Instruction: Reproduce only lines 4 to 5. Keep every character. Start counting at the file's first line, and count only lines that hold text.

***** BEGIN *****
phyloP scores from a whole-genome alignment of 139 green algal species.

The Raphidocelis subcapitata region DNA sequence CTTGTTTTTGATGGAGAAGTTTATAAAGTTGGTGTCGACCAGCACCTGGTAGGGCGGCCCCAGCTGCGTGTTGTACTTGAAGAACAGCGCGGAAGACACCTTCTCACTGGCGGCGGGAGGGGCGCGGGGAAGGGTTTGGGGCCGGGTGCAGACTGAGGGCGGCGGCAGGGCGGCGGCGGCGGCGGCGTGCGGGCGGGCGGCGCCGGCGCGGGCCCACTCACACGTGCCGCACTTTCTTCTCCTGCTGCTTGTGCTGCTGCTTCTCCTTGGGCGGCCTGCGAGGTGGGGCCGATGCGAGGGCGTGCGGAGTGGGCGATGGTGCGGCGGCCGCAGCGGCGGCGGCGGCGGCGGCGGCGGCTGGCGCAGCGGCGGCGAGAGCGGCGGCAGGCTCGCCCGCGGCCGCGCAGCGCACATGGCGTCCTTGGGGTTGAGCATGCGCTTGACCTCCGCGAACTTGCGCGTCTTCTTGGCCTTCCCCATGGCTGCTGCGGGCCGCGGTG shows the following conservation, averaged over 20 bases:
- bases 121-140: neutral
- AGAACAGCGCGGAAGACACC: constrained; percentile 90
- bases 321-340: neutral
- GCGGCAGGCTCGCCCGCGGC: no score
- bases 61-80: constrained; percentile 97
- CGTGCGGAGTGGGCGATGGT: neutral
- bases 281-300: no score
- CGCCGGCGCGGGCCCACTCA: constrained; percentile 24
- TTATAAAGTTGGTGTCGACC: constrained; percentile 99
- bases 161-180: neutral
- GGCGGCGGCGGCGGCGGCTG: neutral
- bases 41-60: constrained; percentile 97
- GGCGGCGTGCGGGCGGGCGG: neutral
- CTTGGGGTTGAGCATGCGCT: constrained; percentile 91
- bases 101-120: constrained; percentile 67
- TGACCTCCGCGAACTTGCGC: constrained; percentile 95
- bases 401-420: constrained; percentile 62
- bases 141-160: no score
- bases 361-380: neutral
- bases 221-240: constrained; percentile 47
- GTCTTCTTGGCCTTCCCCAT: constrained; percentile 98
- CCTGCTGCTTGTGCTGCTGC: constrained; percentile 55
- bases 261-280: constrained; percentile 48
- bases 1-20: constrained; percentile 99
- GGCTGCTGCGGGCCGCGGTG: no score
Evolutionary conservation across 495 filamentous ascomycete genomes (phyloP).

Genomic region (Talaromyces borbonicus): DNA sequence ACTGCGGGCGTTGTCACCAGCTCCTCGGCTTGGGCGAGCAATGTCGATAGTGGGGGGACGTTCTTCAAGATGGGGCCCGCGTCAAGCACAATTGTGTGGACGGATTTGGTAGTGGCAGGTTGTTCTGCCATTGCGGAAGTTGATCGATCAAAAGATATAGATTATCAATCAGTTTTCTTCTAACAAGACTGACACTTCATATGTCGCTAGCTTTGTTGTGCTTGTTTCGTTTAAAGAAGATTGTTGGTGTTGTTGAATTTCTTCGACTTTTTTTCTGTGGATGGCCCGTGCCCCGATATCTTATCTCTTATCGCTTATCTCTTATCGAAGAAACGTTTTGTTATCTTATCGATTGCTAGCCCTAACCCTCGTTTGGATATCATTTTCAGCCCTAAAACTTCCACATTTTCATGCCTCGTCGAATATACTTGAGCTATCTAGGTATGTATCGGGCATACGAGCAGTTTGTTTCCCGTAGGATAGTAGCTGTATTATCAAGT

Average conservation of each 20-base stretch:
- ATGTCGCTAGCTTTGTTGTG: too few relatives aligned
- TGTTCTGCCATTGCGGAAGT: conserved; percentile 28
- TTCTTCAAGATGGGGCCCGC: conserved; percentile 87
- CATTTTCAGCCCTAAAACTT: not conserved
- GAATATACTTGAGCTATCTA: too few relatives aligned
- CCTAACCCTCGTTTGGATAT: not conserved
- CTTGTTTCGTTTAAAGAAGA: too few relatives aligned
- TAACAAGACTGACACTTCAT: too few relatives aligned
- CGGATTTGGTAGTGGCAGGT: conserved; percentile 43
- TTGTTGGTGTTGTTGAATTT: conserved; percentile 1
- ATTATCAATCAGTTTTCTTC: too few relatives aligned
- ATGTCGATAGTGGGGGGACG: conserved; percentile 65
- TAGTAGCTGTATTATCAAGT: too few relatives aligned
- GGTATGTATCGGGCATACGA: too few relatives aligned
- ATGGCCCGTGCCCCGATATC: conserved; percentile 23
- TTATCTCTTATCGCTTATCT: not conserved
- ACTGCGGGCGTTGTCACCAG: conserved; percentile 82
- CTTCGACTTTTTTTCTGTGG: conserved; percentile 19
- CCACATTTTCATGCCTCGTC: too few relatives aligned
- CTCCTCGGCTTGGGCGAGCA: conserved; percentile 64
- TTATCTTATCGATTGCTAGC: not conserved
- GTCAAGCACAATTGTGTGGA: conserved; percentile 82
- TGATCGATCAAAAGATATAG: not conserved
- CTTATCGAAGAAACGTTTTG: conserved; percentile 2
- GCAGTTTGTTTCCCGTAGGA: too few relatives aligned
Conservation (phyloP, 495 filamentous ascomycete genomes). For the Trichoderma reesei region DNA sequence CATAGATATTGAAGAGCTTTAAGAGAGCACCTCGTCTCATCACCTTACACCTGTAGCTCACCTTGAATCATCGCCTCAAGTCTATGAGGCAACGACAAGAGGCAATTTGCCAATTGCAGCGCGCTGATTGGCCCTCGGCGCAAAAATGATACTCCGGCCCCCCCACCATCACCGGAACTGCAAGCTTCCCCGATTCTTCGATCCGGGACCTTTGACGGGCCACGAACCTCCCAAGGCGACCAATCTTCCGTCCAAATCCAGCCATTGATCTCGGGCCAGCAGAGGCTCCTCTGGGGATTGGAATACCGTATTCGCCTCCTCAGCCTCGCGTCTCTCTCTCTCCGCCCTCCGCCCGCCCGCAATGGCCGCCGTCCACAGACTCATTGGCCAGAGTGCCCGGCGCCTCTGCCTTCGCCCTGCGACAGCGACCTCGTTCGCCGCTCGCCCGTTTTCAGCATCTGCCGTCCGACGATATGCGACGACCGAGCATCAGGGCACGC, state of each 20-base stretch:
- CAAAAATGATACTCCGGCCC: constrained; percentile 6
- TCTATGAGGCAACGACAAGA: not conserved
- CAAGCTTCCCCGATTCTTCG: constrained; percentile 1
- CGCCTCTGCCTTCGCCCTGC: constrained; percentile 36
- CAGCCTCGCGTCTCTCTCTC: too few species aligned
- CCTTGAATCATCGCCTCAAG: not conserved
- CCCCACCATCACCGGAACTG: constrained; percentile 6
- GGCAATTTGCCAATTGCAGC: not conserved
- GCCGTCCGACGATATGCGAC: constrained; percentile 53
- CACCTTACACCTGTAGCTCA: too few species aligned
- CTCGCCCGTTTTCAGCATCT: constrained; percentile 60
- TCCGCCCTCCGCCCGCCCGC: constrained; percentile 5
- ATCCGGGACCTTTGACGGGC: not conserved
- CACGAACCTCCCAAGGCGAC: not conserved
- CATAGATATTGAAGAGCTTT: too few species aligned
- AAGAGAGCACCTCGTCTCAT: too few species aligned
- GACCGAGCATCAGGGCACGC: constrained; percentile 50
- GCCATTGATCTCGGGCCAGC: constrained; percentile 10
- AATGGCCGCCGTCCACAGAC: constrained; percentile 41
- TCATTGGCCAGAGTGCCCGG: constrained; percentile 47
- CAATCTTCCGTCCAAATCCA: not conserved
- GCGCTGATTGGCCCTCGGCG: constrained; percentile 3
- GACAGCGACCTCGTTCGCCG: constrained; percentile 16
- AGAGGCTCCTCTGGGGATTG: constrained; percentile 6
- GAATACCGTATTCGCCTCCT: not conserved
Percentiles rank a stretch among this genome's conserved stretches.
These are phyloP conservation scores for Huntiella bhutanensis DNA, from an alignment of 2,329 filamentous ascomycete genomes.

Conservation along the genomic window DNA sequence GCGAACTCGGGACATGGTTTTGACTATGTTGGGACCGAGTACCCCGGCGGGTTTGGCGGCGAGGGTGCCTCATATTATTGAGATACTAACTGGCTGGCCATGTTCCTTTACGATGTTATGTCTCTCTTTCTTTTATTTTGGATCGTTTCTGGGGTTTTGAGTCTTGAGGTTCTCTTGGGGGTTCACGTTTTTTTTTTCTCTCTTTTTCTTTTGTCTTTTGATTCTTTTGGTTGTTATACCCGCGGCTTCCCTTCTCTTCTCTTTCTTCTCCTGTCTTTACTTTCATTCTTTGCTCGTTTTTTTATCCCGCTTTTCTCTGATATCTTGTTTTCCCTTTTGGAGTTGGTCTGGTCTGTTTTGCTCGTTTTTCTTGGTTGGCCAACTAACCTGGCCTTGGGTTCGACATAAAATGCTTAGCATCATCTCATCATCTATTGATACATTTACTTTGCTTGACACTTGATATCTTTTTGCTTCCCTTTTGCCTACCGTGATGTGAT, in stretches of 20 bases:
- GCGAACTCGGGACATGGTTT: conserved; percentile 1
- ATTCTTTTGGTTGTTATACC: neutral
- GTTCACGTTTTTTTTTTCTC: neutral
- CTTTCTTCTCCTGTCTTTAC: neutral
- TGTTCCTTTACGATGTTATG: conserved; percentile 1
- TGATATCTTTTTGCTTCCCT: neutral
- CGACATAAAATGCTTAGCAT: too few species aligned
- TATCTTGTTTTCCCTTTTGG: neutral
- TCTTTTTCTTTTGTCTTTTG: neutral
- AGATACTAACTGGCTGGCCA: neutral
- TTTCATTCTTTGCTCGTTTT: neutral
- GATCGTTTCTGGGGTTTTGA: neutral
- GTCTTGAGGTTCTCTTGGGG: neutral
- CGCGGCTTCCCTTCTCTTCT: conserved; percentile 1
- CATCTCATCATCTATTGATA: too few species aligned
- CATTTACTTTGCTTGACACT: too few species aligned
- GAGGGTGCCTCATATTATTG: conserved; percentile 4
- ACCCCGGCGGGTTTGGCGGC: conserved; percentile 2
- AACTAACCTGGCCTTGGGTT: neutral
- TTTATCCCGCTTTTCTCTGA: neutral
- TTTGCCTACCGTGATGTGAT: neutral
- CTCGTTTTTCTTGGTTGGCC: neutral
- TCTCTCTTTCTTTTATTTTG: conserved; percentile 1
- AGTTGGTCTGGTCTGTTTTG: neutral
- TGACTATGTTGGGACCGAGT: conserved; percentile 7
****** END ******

- AGAACAGCGCGGAAGACACC: constrained; percentile 90
- bases 321-340: neutral